That's a really scary thought. I know now what's happening in my Nana's brain, and there's no cure for it! It's so unsettling to picture her stuttering in the hallway of a nursing home in some years. I am dreading the day when she won't remember reading "Round the Back" to me at Christmas time. Maybe a time will come she won't even remember my name.
That is so mind-boggling to me. How is it possible that a person who has known me all my life will suddenly not know who I am??
So I cried about my connection with my Nana.
But I also cried about my connection with Birger and his wife.
I know I have no personal connection with Annette at all, and I just met Birger 2 days ago. But I think that may have been another reason I was so upset this afternoon:
Who am I to shove a camera into a stranger's face while he's holding his wife who doesn't even know who he is? What gives me the right to intrude on someone's deepest emotions to create a journalistic news piece?
After filming inside the nursing home, I felt like a vulture. I felt like I had manipulated Birger to make good TV - that I had just briefly walked in and out of a situation that has changed someone's life.
I remember being lectured back at Ryerson about Kevin Carter, a journalist who killed himself after taking a picture of a starving child sitting beside a vulture in Sudan. I know my situation is not nearly as intense as this, but I DO understand more now why he committed suicide. I think I feel just a small percentage about what Kevin felt after taking his picture, but it's a sensation that I have never felt before, and it took a big toll on my this afternoon.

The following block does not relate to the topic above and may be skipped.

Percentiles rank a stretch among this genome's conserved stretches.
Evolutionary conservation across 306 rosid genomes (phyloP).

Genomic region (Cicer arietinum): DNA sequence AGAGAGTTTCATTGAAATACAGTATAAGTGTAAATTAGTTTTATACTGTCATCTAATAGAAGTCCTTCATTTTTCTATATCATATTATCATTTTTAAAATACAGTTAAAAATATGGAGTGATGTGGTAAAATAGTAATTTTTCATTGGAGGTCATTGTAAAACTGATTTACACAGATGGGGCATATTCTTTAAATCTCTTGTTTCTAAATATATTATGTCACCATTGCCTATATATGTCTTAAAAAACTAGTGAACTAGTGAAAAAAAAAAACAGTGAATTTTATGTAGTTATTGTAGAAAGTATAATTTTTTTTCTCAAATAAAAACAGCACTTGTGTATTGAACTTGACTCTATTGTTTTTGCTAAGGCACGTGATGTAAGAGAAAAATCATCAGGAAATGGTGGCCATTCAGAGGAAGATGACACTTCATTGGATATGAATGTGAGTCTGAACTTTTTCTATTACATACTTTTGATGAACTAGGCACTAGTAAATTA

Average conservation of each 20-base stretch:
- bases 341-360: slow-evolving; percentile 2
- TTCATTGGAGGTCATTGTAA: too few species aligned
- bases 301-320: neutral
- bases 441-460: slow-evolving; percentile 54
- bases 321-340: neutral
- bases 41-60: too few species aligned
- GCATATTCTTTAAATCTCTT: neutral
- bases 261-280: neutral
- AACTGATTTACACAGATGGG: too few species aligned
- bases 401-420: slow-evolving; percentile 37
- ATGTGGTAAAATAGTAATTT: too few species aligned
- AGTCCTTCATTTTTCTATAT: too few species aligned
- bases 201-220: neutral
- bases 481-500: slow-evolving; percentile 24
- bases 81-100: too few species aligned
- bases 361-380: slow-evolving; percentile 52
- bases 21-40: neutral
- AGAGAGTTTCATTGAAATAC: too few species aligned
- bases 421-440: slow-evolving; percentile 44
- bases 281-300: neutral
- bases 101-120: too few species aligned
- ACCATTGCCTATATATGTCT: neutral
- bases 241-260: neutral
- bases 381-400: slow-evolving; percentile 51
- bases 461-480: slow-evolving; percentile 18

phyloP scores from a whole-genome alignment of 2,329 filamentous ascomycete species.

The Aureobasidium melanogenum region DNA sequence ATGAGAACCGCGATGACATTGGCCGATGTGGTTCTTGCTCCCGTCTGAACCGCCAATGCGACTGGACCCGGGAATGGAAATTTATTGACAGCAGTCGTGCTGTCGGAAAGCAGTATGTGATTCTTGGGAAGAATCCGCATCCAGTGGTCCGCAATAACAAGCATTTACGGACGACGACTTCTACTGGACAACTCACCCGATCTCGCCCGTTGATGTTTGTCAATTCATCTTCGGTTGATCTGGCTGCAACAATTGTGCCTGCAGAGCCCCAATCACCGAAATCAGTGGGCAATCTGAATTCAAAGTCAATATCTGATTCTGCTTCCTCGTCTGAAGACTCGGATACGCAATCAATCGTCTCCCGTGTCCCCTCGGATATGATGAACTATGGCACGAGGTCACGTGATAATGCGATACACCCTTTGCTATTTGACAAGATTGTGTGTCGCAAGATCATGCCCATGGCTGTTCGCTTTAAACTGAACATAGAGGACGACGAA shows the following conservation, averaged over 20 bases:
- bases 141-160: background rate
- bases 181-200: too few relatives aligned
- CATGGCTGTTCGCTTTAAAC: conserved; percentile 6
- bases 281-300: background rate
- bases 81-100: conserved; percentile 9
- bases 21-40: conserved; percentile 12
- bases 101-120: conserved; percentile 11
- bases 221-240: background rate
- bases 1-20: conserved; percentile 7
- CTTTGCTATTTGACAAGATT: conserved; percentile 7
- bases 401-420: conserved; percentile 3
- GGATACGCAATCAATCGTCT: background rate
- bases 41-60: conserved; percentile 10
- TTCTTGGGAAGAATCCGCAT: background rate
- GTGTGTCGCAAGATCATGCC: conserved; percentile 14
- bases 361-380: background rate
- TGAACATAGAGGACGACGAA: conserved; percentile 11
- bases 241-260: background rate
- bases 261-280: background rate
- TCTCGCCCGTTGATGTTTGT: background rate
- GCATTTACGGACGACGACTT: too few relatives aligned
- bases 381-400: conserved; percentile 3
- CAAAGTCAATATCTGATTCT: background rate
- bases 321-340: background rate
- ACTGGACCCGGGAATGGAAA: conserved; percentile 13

But Thorsten said some good, true things that made it a little easier. (Thorsten is really great by the way. I'm excited for you to meet him when he comes to Toronto in the fall for exchange!)
Thorsten told me that Birger WANTS us to tell this story. He wants people to know about it, and that he believes it's pointless not to talk about his wife and what she and him have been through. We ARE doing this for a school assignment, but I know in my heart that we want something deeper out of this than just a good grade. We want to do Birger's story justice and transmit his raw emotion without twisting and turning what he wants to say.
Man. These last 3 days have been such a whirlwind! On Wednesday, we didn't even have a case study. Now, we have an intricate story that I have become emotionally attached to.
When Thorsten and I finally got back to school, I felt like I was on the low end of an adrenaline high. I could have actually fallen asleep across 3 of the swivelly black chairs in the classroom. But, this story is due on Monday. So I switched back into work mode. We uploaded the footage and started editing. It's 11:30 now, but in about 9 hours, we'll all be back at school in a race to meet our deadline.
I'll get you a link somehow to the final product!
Hmmmmmmmm I'm excited to get into bed in a few moments and just hug my pillow.
Big things on an April day.
I'll talk to you soon.
Sleep well tonight.
Remember to tell someone you love them!